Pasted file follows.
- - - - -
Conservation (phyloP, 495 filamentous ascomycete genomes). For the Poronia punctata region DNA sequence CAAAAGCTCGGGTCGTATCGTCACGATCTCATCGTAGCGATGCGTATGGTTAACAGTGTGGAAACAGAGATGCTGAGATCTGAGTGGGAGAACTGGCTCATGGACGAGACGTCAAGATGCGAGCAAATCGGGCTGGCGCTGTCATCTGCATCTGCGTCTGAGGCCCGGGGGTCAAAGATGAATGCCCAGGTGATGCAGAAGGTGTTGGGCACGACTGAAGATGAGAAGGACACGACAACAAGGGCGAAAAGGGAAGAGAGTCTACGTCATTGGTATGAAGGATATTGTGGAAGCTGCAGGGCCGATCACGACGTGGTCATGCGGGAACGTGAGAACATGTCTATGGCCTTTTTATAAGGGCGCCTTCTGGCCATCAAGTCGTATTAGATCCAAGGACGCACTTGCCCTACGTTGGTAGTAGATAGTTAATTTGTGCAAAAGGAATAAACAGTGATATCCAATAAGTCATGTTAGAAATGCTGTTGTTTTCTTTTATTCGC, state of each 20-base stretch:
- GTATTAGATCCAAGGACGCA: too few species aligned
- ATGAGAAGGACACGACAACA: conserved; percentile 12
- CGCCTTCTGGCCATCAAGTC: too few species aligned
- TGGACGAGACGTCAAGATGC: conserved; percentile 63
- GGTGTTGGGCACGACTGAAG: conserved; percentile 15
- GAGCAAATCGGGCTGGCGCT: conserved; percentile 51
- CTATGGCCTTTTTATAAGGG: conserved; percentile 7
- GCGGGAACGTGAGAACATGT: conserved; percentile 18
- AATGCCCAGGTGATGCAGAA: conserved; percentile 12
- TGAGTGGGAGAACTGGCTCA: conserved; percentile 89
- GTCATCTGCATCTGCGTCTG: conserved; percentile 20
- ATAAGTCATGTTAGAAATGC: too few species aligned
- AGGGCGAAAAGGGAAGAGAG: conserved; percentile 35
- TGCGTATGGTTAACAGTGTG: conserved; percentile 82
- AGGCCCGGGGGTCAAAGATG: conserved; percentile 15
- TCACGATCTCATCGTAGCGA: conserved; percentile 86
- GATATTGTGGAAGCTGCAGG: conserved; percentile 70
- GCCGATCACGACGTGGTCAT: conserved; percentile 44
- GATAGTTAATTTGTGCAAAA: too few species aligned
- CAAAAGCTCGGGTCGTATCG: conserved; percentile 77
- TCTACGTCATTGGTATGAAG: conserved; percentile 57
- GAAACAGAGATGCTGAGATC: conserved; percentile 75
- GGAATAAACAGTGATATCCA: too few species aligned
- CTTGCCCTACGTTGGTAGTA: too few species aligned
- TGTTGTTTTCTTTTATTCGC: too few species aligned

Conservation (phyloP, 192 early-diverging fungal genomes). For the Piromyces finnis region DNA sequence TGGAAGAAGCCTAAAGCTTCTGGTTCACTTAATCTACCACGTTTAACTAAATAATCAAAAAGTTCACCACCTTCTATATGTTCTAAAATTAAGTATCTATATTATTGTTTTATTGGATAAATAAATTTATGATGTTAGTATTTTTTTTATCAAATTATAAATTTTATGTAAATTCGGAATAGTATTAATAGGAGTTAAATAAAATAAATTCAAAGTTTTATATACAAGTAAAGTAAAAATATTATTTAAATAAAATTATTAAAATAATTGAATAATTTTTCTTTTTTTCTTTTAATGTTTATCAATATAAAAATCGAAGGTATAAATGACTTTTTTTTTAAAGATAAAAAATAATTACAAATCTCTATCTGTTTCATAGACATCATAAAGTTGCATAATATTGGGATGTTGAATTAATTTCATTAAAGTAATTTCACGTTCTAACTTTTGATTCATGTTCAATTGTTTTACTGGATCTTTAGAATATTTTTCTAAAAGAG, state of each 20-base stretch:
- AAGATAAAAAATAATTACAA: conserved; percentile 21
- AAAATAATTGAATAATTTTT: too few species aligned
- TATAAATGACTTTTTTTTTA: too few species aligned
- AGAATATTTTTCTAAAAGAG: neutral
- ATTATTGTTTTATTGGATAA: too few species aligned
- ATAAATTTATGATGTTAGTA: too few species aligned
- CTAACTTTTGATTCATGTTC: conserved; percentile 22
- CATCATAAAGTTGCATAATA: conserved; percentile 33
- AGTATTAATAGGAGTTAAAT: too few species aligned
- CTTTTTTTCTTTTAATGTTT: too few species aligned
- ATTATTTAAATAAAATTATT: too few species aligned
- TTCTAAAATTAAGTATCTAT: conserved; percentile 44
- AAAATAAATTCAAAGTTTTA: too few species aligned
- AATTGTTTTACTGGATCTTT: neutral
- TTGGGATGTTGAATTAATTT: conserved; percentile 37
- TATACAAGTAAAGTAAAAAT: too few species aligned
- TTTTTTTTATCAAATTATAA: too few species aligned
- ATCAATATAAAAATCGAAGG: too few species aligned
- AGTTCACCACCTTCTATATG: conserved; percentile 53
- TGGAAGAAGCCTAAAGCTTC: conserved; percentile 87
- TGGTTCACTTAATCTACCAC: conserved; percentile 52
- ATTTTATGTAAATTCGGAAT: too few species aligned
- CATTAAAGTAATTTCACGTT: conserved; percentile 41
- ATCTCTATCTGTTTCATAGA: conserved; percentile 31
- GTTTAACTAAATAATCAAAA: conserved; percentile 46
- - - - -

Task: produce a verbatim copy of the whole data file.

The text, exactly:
Conservation (phyloP, 495 filamentous ascomycete genomes). For the Poronia punctata region DNA sequence CAAAAGCTCGGGTCGTATCGTCACGATCTCATCGTAGCGATGCGTATGGTTAACAGTGTGGAAACAGAGATGCTGAGATCTGAGTGGGAGAACTGGCTCATGGACGAGACGTCAAGATGCGAGCAAATCGGGCTGGCGCTGTCATCTGCATCTGCGTCTGAGGCCCGGGGGTCAAAGATGAATGCCCAGGTGATGCAGAAGGTGTTGGGCACGACTGAAGATGAGAAGGACACGACAACAAGGGCGAAAAGGGAAGAGAGTCTACGTCATTGGTATGAAGGATATTGTGGAAGCTGCAGGGCCGATCACGACGTGGTCATGCGGGAACGTGAGAACATGTCTATGGCCTTTTTATAAGGGCGCCTTCTGGCCATCAAGTCGTATTAGATCCAAGGACGCACTTGCCCTACGTTGGTAGTAGATAGTTAATTTGTGCAAAAGGAATAAACAGTGATATCCAATAAGTCATGTTAGAAATGCTGTTGTTTTCTTTTATTCGC, state of each 20-base stretch:
- GTATTAGATCCAAGGACGCA: too few species aligned
- ATGAGAAGGACACGACAACA: conserved; percentile 12
- CGCCTTCTGGCCATCAAGTC: too few species aligned
- TGGACGAGACGTCAAGATGC: conserved; percentile 63
- GGTGTTGGGCACGACTGAAG: conserved; percentile 15
- GAGCAAATCGGGCTGGCGCT: conserved; percentile 51
- CTATGGCCTTTTTATAAGGG: conserved; percentile 7
- GCGGGAACGTGAGAACATGT: conserved; percentile 18
- AATGCCCAGGTGATGCAGAA: conserved; percentile 12
- TGAGTGGGAGAACTGGCTCA: conserved; percentile 89
- GTCATCTGCATCTGCGTCTG: conserved; percentile 20
- ATAAGTCATGTTAGAAATGC: too few species aligned
- AGGGCGAAAAGGGAAGAGAG: conserved; percentile 35
- TGCGTATGGTTAACAGTGTG: conserved; percentile 82
- AGGCCCGGGGGTCAAAGATG: conserved; percentile 15
- TCACGATCTCATCGTAGCGA: conserved; percentile 86
- GATATTGTGGAAGCTGCAGG: conserved; percentile 70
- GCCGATCACGACGTGGTCAT: conserved; percentile 44
- GATAGTTAATTTGTGCAAAA: too few species aligned
- CAAAAGCTCGGGTCGTATCG: conserved; percentile 77
- TCTACGTCATTGGTATGAAG: conserved; percentile 57
- GAAACAGAGATGCTGAGATC: conserved; percentile 75
- GGAATAAACAGTGATATCCA: too few species aligned
- CTTGCCCTACGTTGGTAGTA: too few species aligned
- TGTTGTTTTCTTTTATTCGC: too few species aligned

Conservation (phyloP, 192 early-diverging fungal genomes). For the Piromyces finnis region DNA sequence TGGAAGAAGCCTAAAGCTTCTGGTTCACTTAATCTACCACGTTTAACTAAATAATCAAAAAGTTCACCACCTTCTATATGTTCTAAAATTAAGTATCTATATTATTGTTTTATTGGATAAATAAATTTATGATGTTAGTATTTTTTTTATCAAATTATAAATTTTATGTAAATTCGGAATAGTATTAATAGGAGTTAAATAAAATAAATTCAAAGTTTTATATACAAGTAAAGTAAAAATATTATTTAAATAAAATTATTAAAATAATTGAATAATTTTTCTTTTTTTCTTTTAATGTTTATCAATATAAAAATCGAAGGTATAAATGACTTTTTTTTTAAAGATAAAAAATAATTACAAATCTCTATCTGTTTCATAGACATCATAAAGTTGCATAATATTGGGATGTTGAATTAATTTCATTAAAGTAATTTCACGTTCTAACTTTTGATTCATGTTCAATTGTTTTACTGGATCTTTAGAATATTTTTCTAAAAGAG, state of each 20-base stretch:
- AAGATAAAAAATAATTACAA: conserved; percentile 21
- AAAATAATTGAATAATTTTT: too few species aligned
- TATAAATGACTTTTTTTTTA: too few species aligned
- AGAATATTTTTCTAAAAGAG: neutral
- ATTATTGTTTTATTGGATAA: too few species aligned
- ATAAATTTATGATGTTAGTA: too few species aligned
- CTAACTTTTGATTCATGTTC: conserved; percentile 22
- CATCATAAAGTTGCATAATA: conserved; percentile 33
- AGTATTAATAGGAGTTAAAT: too few species aligned
- CTTTTTTTCTTTTAATGTTT: too few species aligned
- ATTATTTAAATAAAATTATT: too few species aligned
- TTCTAAAATTAAGTATCTAT: conserved; percentile 44
- AAAATAAATTCAAAGTTTTA: too few species aligned
- AATTGTTTTACTGGATCTTT: neutral
- TTGGGATGTTGAATTAATTT: conserved; percentile 37
- TATACAAGTAAAGTAAAAAT: too few species aligned
- TTTTTTTTATCAAATTATAA: too few species aligned
- ATCAATATAAAAATCGAAGG: too few species aligned
- AGTTCACCACCTTCTATATG: conserved; percentile 53
- TGGAAGAAGCCTAAAGCTTC: conserved; percentile 87
- TGGTTCACTTAATCTACCAC: conserved; percentile 52
- ATTTTATGTAAATTCGGAAT: too few species aligned
- CATTAAAGTAATTTCACGTT: conserved; percentile 41
- ATCTCTATCTGTTTCATAGA: conserved; percentile 31
- GTTTAACTAAATAATCAAAA: conserved; percentile 46